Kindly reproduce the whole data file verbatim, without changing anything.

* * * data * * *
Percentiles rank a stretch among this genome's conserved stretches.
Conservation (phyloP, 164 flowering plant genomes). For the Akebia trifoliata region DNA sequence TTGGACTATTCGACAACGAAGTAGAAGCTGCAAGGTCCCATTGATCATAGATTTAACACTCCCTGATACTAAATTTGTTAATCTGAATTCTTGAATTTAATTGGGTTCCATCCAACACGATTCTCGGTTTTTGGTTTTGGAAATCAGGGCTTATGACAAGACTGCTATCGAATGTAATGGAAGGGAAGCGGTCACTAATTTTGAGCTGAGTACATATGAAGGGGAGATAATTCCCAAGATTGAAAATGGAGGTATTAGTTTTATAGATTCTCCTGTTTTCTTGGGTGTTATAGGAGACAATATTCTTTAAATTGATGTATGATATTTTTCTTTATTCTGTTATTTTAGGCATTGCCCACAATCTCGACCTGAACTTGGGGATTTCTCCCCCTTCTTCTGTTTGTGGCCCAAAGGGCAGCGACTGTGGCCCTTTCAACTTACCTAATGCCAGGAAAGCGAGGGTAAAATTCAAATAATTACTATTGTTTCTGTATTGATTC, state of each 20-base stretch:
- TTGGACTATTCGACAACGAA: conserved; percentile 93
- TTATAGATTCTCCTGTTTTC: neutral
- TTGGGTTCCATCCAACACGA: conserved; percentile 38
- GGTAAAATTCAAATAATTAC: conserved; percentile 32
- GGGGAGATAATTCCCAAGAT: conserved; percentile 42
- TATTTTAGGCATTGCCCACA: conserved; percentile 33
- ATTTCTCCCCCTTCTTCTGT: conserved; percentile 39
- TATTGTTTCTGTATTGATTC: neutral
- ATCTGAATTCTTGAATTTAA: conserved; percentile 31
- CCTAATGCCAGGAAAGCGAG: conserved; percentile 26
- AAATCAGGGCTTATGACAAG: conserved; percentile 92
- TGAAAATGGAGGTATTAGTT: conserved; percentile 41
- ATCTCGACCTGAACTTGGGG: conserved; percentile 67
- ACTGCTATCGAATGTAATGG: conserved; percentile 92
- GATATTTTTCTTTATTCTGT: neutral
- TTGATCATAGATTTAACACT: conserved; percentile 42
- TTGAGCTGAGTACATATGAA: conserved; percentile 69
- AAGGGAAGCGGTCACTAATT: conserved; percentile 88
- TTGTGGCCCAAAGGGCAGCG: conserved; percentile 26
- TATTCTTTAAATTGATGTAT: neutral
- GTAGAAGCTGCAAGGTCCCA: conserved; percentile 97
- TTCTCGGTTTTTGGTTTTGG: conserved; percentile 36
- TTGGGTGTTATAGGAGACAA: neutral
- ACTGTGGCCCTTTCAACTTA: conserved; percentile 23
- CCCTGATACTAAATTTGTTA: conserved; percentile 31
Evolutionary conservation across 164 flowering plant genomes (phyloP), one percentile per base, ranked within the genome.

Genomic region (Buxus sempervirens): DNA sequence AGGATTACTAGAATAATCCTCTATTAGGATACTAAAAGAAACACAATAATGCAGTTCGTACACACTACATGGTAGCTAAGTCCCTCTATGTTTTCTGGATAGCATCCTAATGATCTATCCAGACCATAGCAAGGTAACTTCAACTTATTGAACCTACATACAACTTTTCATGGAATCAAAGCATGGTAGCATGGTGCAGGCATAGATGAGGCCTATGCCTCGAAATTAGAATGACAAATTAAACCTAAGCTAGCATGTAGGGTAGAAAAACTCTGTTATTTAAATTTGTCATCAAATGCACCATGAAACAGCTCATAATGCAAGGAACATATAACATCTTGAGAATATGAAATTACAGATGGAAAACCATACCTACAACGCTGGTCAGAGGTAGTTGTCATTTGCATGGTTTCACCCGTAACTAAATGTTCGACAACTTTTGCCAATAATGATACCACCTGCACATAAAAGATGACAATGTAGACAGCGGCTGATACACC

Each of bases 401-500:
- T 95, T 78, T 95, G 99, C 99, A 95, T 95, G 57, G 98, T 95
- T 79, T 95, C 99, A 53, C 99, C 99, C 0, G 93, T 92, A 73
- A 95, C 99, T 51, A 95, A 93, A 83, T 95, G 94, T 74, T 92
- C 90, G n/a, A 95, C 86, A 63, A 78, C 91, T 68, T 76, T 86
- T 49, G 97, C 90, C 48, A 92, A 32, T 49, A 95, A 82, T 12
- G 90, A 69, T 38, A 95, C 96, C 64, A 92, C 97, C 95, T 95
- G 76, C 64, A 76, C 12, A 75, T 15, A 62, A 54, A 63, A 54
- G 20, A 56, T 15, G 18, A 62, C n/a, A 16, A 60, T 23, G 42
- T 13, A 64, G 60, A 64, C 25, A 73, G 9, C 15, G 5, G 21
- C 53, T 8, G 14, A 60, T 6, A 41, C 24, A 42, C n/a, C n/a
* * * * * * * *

Percentiles rank a stretch among this genome's conserved stretches.
Conservation (phyloP, 164 flowering plant genomes). For the Akebia trifoliata region DNA sequence TTGGACTATTCGACAACGAAGTAGAAGCTGCAAGGTCCCATTGATCATAGATTTAACACTCCCTGATACTAAATTTGTTAATCTGAATTCTTGAATTTAATTGGGTTCCATCCAACACGATTCTCGGTTTTTGGTTTTGGAAATCAGGGCTTATGACAAGACTGCTATCGAATGTAATGGAAGGGAAGCGGTCACTAATTTTGAGCTGAGTACATATGAAGGGGAGATAATTCCCAAGATTGAAAATGGAGGTATTAGTTTTATAGATTCTCCTGTTTTCTTGGGTGTTATAGGAGACAATATTCTTTAAATTGATGTATGATATTTTTCTTTATTCTGTTATTTTAGGCATTGCCCACAATCTCGACCTGAACTTGGGGATTTCTCCCCCTTCTTCTGTTTGTGGCCCAAAGGGCAGCGACTGTGGCCCTTTCAACTTACCTAATGCCAGGAAAGCGAGGGTAAAATTCAAATAATTACTATTGTTTCTGTATTGATTC, state of each 20-base stretch:
- TTGGACTATTCGACAACGAA: conserved; percentile 93
- TTATAGATTCTCCTGTTTTC: neutral
- TTGGGTTCCATCCAACACGA: conserved; percentile 38
- GGTAAAATTCAAATAATTAC: conserved; percentile 32
- GGGGAGATAATTCCCAAGAT: conserved; percentile 42
- TATTTTAGGCATTGCCCACA: conserved; percentile 33
- ATTTCTCCCCCTTCTTCTGT: conserved; percentile 39
- TATTGTTTCTGTATTGATTC: neutral
- ATCTGAATTCTTGAATTTAA: conserved; percentile 31
- CCTAATGCCAGGAAAGCGAG: conserved; percentile 26
- AAATCAGGGCTTATGACAAG: conserved; percentile 92
- TGAAAATGGAGGTATTAGTT: conserved; percentile 41
- ATCTCGACCTGAACTTGGGG: conserved; percentile 67
- ACTGCTATCGAATGTAATGG: conserved; percentile 92
- GATATTTTTCTTTATTCTGT: neutral
- TTGATCATAGATTTAACACT: conserved; percentile 42
- TTGAGCTGAGTACATATGAA: conserved; percentile 69
- AAGGGAAGCGGTCACTAATT: conserved; percentile 88
- TTGTGGCCCAAAGGGCAGCG: conserved; percentile 26
- TATTCTTTAAATTGATGTAT: neutral
- GTAGAAGCTGCAAGGTCCCA: conserved; percentile 97
- TTCTCGGTTTTTGGTTTTGG: conserved; percentile 36
- TTGGGTGTTATAGGAGACAA: neutral
- ACTGTGGCCCTTTCAACTTA: conserved; percentile 23
- CCCTGATACTAAATTTGTTA: conserved; percentile 31
Evolutionary conservation across 164 flowering plant genomes (phyloP), one percentile per base, ranked within the genome.

Genomic region (Buxus sempervirens): DNA sequence AGGATTACTAGAATAATCCTCTATTAGGATACTAAAAGAAACACAATAATGCAGTTCGTACACACTACATGGTAGCTAAGTCCCTCTATGTTTTCTGGATAGCATCCTAATGATCTATCCAGACCATAGCAAGGTAACTTCAACTTATTGAACCTACATACAACTTTTCATGGAATCAAAGCATGGTAGCATGGTGCAGGCATAGATGAGGCCTATGCCTCGAAATTAGAATGACAAATTAAACCTAAGCTAGCATGTAGGGTAGAAAAACTCTGTTATTTAAATTTGTCATCAAATGCACCATGAAACAGCTCATAATGCAAGGAACATATAACATCTTGAGAATATGAAATTACAGATGGAAAACCATACCTACAACGCTGGTCAGAGGTAGTTGTCATTTGCATGGTTTCACCCGTAACTAAATGTTCGACAACTTTTGCCAATAATGATACCACCTGCACATAAAAGATGACAATGTAGACAGCGGCTGATACACC

Each of bases 401-500:
- T 95, T 78, T 95, G 99, C 99, A 95, T 95, G 57, G 98, T 95
- T 79, T 95, C 99, A 53, C 99, C 99, C 0, G 93, T 92, A 73
- A 95, C 99, T 51, A 95, A 93, A 83, T 95, G 94, T 74, T 92
- C 90, G n/a, A 95, C 86, A 63, A 78, C 91, T 68, T 76, T 86
- T 49, G 97, C 90, C 48, A 92, A 32, T 49, A 95, A 82, T 12
- G 90, A 69, T 38, A 95, C 96, C 64, A 92, C 97, C 95, T 95
- G 76, C 64, A 76, C 12, A 75, T 15, A 62, A 54, A 63, A 54
- G 20, A 56, T 15, G 18, A 62, C n/a, A 16, A 60, T 23, G 42
- T 13, A 64, G 60, A 64, C 25, A 73, G 9, C 15, G 5, G 21
- C 53, T 8, G 14, A 60, T 6, A 41, C 24, A 42, C n/a, C n/a